The agency expects the proceeds to be primarily used for refinancing the company's outstanding debt and capital expenditure.
"The notes are rated at the same level as APSEZ's senior unsecured debt rating as they will constitute direct, unsubordinated and unsecured obligations of APSEZ. The final rating is contingent on the receipt of final documents conforming to information already received," Fitch Ratings said in a statement.
The rating of 'BBB' denotes capacity for repayment as adequate, but adverse conditions are more likely to affect the same.
The agency said it continues to see APSEZ as being well- positioned to benefit from India's growth and related cargo opportunities.
The company has significantly better flexibility in infrastructure renewal and expansion capex than some other rated peers in the region, which gives it the ability to generate strong free cash flows.
"The main risk to the rating is the management's commitment to contain outflows in terms of capex, M&A and advances," the statement said.
The management recovered all of the Rs 35 billion of related-party loans, advances and deposits outstanding in 2016-17, it said, adding that the terms of the proposed US dollar notes also limit any related-party transactions to the company's normal course of business.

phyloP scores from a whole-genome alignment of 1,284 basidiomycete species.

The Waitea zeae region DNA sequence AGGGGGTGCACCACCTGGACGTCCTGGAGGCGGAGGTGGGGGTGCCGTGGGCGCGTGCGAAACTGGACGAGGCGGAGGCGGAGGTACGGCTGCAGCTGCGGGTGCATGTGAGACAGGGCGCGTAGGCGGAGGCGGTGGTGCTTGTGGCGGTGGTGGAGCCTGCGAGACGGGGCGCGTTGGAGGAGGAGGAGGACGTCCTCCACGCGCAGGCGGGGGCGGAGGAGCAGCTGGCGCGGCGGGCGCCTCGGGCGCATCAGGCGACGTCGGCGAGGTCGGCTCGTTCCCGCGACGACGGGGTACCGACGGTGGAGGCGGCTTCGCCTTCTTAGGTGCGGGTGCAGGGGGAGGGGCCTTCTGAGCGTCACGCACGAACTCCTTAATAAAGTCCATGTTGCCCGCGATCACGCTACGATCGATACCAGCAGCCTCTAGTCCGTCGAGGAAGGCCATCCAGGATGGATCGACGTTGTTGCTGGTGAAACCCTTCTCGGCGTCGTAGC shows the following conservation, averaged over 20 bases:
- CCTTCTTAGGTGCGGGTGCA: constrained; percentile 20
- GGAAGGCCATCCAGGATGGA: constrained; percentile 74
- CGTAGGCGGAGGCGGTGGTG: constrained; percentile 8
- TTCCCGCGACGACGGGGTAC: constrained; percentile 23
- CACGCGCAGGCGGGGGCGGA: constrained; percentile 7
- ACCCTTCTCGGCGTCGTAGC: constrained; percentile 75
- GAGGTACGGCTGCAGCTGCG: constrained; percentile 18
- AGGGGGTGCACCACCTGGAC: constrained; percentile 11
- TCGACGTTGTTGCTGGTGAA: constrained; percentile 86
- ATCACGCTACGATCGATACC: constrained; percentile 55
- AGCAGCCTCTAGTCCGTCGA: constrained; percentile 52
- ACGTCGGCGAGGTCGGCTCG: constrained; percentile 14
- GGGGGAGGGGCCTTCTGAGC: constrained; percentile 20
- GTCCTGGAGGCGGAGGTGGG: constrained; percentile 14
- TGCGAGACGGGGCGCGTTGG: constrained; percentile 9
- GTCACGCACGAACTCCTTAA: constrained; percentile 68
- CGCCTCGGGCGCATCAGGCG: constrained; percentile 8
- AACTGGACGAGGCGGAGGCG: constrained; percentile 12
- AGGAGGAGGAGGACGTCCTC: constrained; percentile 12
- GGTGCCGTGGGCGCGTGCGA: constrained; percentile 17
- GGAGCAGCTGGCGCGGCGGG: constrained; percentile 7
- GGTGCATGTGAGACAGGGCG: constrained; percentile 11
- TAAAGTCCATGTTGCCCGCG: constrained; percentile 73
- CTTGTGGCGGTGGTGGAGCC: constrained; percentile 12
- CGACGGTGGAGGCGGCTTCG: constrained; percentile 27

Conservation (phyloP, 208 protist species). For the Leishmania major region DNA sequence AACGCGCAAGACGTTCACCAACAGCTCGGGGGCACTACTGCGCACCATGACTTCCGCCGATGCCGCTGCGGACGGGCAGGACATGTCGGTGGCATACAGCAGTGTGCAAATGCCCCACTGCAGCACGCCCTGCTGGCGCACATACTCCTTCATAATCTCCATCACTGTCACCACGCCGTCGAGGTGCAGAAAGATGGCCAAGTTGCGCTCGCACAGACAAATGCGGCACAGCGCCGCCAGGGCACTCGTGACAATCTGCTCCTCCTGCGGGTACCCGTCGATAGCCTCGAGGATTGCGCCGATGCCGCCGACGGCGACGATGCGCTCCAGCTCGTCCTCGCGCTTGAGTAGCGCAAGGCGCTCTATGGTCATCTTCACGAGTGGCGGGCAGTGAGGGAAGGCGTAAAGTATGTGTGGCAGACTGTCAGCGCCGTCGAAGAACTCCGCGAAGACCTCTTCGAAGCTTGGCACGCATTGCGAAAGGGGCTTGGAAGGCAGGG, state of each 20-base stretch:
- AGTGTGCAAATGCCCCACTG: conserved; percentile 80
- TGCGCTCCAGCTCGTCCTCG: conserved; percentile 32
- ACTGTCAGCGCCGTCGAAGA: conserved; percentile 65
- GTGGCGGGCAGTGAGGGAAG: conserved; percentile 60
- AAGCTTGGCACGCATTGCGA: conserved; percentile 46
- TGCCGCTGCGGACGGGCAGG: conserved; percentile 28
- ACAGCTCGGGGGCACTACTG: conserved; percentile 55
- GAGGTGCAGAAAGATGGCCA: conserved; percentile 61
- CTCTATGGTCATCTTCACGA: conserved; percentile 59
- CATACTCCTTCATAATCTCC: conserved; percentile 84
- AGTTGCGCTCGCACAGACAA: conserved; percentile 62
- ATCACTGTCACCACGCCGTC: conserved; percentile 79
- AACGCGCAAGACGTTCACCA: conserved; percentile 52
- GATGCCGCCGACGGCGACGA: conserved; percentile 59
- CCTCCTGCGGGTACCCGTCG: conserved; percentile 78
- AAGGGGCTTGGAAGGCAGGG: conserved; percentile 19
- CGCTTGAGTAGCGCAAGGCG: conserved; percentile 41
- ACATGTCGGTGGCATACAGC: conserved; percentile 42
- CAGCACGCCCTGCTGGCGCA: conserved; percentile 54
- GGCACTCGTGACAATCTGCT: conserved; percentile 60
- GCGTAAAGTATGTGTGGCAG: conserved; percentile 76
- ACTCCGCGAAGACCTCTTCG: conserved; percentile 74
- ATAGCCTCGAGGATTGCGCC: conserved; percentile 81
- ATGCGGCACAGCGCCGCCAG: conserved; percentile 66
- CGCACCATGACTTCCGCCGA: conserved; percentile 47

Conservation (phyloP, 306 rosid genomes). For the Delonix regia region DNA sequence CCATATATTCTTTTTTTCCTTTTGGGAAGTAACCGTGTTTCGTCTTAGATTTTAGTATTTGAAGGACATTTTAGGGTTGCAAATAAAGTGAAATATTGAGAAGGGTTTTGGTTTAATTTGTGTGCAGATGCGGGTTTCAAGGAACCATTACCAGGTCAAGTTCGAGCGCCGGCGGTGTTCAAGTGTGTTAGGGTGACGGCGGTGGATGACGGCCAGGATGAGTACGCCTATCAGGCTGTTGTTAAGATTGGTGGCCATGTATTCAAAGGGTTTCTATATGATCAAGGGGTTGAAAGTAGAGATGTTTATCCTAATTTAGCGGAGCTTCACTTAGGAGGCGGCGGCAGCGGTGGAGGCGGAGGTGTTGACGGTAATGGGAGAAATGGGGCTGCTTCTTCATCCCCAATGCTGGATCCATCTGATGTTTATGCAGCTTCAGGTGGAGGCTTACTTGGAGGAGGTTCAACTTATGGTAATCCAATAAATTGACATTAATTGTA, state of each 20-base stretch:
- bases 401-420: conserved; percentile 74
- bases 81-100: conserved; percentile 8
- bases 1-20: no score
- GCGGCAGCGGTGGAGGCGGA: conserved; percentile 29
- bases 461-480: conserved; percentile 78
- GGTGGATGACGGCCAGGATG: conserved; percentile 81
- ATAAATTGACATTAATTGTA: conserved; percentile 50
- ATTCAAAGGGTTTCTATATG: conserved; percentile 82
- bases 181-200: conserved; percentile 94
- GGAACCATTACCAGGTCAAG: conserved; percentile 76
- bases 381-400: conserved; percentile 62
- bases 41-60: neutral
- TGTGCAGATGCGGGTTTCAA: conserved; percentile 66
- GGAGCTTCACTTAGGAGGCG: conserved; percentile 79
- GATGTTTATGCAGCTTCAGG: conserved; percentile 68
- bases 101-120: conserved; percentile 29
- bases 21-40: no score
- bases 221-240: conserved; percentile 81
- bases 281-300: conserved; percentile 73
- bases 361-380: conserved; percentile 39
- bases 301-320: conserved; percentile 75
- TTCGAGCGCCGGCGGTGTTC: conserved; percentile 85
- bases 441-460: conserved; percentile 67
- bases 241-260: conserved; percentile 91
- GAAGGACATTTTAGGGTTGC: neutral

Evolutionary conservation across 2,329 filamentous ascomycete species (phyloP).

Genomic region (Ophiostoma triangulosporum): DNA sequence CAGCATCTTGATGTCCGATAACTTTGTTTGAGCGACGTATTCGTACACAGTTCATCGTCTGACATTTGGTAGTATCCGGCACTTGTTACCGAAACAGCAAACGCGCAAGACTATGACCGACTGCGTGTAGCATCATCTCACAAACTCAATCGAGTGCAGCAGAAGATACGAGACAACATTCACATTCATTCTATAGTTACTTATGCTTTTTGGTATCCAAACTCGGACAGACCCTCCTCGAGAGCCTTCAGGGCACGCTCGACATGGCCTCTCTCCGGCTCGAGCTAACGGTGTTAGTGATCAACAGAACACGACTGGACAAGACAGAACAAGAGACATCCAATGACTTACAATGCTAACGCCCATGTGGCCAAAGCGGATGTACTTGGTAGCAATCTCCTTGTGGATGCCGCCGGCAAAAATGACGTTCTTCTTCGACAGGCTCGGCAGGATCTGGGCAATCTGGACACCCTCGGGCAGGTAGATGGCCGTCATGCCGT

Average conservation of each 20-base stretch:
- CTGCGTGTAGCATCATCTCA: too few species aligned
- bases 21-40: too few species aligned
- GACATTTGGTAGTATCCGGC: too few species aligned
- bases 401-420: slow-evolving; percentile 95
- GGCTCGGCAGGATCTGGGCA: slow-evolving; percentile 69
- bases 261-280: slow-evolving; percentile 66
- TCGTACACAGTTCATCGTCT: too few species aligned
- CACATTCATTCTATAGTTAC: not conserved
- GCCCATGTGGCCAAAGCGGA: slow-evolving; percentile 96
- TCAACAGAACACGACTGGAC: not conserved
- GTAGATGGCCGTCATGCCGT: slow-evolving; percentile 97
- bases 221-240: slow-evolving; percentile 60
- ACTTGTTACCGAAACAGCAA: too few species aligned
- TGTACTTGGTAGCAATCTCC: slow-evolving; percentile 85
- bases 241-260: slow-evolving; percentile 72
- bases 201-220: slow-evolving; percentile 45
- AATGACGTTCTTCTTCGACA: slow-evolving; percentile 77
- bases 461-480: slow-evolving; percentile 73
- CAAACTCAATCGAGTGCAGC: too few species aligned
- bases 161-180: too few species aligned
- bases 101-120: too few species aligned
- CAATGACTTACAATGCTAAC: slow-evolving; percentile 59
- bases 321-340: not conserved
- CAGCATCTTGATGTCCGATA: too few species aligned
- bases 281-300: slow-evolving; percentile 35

"The stable outlook on the rating reflects the management's commitment to contain outflows. Failure to maintain investment discipline may lead to negative rating action," it cautioned.
APSEZ owns and operates 10 ports across the Indian coastline. Its largest port, Mundra, accounted for around 58 per cent of revenue and 62 per cent of cash operating profits in 2016-17 and is the largest port in India by cargo volumes handled.
Fitch expects consolidated cargo volumes to increase at a CAGR of 14 per cent over FY17-20.
"This will follow growth of 11 per cent in 2016-17, up from 5 per cent in 2015-16, when growth was reined in by the 8 per cent decline in coal volumes," it said.